Paul Schwartzman, Washington Post, November 7, 2017
The D.C. Council on Tuesday preliminarily approved a plan to erect an 8-foot-tall bronze statue outside city hall in [Marion] Barry’s honor, placing a likeness of the District’s most famous local politician on Pennsylvania Avenue NW, a couple of blocks from the White House and on one of the city’s best-known boulevards.
For Barry’s many admirers, who recall his pugnacious advocacy, the honor is a fitting legacy for a man known to generations for civil rights battles, building the city’s black middle class, providing opportunities to minority contractors and creating a summer jobs program for District youngsters.
As with many issues involving Barry, the idea of honoring him did not elicit universal enthusiasm, particularly for those well-acquainted with his scandals, including Joe DiGenova, the former U.S. attorney in the District who prosecuted members of Barry’s administration.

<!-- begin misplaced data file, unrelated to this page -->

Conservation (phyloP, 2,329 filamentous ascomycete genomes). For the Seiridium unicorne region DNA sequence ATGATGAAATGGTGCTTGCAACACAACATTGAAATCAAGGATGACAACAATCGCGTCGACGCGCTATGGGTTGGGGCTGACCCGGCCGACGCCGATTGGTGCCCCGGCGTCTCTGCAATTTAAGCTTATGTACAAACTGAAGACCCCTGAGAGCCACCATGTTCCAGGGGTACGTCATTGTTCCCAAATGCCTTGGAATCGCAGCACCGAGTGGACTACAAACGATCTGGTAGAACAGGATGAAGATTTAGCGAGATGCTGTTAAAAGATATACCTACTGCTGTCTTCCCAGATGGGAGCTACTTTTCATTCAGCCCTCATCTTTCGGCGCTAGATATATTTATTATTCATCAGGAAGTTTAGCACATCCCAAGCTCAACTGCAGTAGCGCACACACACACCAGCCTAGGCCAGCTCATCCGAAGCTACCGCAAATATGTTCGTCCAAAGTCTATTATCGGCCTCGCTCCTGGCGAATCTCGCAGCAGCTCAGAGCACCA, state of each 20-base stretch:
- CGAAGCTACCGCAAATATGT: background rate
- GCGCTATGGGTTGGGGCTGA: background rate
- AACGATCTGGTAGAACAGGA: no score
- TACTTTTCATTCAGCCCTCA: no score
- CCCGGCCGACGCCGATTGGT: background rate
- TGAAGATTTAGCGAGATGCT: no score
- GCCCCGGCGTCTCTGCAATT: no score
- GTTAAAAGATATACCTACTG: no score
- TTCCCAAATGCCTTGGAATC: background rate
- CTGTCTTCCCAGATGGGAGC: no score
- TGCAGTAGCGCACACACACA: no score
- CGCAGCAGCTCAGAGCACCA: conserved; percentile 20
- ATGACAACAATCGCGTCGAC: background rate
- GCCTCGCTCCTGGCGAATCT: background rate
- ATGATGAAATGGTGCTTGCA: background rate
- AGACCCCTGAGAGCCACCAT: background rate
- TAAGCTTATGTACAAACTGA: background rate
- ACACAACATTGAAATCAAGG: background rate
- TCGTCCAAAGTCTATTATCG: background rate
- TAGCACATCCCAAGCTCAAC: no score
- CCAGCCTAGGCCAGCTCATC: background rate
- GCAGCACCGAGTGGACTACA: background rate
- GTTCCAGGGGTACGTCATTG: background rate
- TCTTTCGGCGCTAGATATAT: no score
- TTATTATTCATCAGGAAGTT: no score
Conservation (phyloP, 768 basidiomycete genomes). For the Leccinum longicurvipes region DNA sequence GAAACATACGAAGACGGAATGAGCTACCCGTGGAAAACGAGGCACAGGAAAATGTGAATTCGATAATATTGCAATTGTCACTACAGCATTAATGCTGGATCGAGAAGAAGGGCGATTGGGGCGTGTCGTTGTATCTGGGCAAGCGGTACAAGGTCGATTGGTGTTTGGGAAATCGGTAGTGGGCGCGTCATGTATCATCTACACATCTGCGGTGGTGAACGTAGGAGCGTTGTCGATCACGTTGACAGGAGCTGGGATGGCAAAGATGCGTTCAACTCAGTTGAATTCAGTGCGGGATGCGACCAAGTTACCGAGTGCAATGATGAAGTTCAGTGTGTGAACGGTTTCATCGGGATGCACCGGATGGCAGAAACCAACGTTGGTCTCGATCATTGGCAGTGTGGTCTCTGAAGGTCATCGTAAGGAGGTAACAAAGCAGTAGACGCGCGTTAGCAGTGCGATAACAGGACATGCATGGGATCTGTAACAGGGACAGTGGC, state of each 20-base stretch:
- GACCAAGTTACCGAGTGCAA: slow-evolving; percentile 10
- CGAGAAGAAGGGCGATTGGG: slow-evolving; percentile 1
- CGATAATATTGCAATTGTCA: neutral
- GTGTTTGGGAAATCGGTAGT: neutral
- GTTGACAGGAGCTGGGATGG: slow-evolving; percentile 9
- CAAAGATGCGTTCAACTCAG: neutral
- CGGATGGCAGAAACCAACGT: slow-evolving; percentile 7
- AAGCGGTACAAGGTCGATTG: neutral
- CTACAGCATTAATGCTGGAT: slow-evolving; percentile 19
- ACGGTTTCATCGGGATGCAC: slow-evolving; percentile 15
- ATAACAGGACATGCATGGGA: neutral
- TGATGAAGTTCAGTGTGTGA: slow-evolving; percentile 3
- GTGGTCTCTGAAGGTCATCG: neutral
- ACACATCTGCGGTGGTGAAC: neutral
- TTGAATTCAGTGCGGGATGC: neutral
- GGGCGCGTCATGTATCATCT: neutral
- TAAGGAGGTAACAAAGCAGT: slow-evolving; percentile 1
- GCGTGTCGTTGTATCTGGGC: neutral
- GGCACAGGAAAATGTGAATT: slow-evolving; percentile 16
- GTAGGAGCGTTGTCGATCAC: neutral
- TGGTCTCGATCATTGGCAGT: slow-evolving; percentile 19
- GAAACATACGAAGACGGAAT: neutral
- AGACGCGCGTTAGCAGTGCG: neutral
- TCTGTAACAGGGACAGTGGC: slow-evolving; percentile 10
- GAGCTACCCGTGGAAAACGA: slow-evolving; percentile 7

Barry, who died in 2014 at 78, was the District’s second mayor, serving three terms from 1979 until 1991. His reputation as a political giant was tarnished when federal agents in 1990 caught him smoking crack cocaine, after which he was sentenced to six months in prison.
Following his release, he won a seat representing Ward 8 on the D.C. Council, using the slogan, “He may not be perfect, but he’s perfect for D.C.” He defeated incumbent Mayor Sharon Pratt Kelly in the 1994 Democratic primary and two years later won a fourth term as mayor. During that term, the District’s finances were taken over by the federal government.
In 2005, Barry was again elected to the D.C. Council representing Ward 8, where he lived and served until his death.
Council member Vincent C. Gray, at a recent hearing on the proposed statue, described Barry as “statesman.”
“He was also a visionary and a servant leader,” Gray said.